Tobacco Tax Fact Check (Part Two)

This is the second half of a two part blog, fact checking tmyths about tobacco taxes.  This blog focuses on what the some call a good tax model – taxing tobacco products based on the wholesale price:

One reason why basing the [smokeless tobacco] tax on wholesale prices is the standard in so many states is that the amount of revenue collected increases if prices go up.

To begin, taxing smokeless tobacco products because it may harm the consenting adult, who engages in it, is not sound logic for a tax. As the Tax Foundation explains, the role of government is not to prevent individuals from harming themselves (e.g. stop us from consuming soda, salt, fatty foods, etc.), but from harming one another.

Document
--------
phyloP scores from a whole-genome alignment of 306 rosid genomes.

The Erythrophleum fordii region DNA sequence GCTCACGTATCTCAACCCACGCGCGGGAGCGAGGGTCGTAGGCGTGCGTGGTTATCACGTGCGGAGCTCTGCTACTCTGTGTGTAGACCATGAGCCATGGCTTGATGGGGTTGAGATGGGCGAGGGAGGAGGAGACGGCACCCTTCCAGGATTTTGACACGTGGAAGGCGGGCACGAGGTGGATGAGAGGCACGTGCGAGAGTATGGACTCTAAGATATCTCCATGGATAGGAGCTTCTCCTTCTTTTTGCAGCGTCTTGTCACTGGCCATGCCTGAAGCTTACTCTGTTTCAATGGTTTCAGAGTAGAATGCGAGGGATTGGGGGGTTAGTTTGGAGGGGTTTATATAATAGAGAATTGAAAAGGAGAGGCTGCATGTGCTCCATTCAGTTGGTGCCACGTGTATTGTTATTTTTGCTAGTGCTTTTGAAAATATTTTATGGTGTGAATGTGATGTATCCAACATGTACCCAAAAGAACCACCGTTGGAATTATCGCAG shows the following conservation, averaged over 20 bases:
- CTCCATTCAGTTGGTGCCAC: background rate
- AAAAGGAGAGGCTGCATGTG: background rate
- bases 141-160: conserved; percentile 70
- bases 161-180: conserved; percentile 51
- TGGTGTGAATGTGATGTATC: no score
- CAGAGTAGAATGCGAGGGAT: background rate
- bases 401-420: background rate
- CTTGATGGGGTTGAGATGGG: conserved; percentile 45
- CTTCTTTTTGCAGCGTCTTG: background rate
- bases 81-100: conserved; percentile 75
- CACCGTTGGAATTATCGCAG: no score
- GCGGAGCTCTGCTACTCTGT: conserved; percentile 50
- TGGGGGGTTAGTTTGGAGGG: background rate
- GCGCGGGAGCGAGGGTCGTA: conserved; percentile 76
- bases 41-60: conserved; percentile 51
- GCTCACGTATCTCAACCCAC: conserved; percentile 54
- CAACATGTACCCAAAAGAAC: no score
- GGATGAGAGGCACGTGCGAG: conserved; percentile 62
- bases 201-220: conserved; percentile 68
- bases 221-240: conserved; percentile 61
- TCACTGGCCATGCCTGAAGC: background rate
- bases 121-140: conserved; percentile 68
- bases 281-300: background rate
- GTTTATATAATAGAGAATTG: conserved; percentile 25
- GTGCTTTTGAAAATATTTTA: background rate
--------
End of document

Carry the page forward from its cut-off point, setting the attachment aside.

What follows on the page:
An industry should only have a “special” tax on it if it is determined the product imposes significant costs on third parties. External health costs, such as second-hand smoking, is often cited as a reason (though a controversial one) for a tax on cigarettes. However, third parties are not affected with smokeless tobacco products.

But for the sake of discussion, let’s accept the argument that an external cost is the message chewing tobacco sends to children. This brings us back to why tobacco should not be taxed on the wholesale price as the prices has nothing to do with the external costs the product imposes on society.

As the Tax Foundation makes clear:

The harm caused by a unit of tobacco is essentially unrelated to its price. A $5 pack of cigarettes would not impose any costs to society or harm any individuals more than a $2 pack of cigarettes would. With respect to cigarettes, most tax-levying officials have properly understood this because every state imposes the tax based on the number of cigarettes, not based upon the sale price.

When a tobacco tax is imposed as the one proposed, it is to create a new revenue source for lawmakers at a higher cost to residents. Legislators should not be unfairly and arbitrarily leveling taxes on any industries.